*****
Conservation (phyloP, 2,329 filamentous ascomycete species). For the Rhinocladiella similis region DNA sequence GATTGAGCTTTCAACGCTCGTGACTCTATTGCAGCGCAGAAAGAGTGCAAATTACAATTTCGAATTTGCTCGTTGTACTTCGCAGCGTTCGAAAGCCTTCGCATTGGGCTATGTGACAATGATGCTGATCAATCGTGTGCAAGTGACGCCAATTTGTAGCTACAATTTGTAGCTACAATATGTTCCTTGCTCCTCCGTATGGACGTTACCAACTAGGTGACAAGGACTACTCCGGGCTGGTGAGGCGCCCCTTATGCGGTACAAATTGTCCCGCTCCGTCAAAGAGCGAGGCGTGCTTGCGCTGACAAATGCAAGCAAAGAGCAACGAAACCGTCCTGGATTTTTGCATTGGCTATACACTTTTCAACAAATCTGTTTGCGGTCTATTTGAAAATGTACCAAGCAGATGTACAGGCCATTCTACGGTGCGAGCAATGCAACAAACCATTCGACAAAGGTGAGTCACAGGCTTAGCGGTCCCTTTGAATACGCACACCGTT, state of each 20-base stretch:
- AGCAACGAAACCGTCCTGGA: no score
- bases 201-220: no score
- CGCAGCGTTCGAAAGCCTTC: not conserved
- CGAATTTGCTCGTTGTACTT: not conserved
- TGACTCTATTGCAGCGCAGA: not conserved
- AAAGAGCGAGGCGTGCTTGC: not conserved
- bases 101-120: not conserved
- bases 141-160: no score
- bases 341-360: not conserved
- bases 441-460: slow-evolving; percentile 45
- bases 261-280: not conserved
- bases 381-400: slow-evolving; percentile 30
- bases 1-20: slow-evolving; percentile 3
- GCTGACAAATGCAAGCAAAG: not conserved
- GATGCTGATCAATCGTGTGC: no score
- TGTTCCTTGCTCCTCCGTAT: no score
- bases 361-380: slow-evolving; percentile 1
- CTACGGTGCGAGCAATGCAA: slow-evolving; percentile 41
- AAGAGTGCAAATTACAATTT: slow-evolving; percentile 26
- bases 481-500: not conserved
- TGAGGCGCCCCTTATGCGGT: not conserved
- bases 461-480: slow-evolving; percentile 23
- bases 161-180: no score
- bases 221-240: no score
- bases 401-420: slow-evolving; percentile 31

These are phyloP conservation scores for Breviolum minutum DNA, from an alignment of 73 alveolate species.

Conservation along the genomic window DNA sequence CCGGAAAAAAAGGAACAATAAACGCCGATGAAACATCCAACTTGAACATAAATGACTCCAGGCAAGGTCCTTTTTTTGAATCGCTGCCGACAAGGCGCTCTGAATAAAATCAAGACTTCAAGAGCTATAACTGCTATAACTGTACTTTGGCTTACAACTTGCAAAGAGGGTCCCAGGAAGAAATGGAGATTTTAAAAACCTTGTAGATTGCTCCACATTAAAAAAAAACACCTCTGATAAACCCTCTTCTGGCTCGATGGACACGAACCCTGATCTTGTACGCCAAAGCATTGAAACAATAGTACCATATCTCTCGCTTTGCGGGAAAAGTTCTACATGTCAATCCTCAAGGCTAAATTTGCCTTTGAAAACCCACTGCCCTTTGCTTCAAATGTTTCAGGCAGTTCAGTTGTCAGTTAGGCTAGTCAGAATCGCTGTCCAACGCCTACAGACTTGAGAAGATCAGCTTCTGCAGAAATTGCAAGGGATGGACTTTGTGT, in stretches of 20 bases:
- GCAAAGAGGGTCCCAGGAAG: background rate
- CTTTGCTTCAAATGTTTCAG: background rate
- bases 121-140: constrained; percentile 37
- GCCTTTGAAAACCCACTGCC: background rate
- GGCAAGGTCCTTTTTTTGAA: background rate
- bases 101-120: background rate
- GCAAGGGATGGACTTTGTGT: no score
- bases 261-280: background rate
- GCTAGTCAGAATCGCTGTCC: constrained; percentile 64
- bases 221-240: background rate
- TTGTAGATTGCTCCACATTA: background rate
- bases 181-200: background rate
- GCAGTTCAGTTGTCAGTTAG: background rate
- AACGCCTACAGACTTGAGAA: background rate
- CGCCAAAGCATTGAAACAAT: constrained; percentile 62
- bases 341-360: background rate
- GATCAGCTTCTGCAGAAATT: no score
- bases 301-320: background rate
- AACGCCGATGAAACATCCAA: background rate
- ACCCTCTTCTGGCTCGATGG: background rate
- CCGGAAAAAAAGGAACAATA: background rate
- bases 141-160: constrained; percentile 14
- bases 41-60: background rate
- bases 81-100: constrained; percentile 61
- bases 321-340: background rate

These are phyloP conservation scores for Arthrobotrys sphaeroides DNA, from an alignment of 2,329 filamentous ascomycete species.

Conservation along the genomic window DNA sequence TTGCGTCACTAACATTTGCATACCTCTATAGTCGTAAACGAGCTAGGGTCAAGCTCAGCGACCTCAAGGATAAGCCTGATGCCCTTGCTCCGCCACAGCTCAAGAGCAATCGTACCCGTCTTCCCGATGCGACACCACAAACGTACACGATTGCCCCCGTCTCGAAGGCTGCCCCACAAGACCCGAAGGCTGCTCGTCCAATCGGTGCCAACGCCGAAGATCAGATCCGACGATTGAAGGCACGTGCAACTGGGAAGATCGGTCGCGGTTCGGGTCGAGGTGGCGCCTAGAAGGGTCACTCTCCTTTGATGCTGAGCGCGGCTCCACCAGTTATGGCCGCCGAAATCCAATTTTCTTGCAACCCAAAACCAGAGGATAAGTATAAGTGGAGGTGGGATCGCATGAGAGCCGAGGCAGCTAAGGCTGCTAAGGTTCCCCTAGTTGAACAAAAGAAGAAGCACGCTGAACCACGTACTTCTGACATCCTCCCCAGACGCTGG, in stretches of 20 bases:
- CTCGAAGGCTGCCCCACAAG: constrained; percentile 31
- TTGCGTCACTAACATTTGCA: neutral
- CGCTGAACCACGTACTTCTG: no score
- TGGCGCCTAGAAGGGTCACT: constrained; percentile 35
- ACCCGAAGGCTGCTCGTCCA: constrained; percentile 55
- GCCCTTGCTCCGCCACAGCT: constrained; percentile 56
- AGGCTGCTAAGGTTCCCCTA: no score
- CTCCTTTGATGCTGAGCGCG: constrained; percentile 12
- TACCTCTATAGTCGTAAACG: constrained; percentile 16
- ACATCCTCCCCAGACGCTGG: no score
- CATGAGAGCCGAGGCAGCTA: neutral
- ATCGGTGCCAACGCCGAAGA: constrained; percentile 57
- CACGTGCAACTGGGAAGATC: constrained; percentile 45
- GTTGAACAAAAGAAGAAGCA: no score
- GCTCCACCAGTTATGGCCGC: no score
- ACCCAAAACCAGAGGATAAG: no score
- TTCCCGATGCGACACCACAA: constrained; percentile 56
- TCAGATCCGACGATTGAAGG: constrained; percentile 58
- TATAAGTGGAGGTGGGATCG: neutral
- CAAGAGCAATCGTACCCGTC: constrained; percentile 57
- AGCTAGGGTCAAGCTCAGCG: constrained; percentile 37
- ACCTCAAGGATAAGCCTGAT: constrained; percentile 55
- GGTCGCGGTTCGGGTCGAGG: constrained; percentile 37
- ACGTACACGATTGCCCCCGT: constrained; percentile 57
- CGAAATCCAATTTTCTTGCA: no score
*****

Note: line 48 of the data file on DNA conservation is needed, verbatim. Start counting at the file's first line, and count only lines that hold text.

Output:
- ACCCTCTTCTGGCTCGATGG: background rate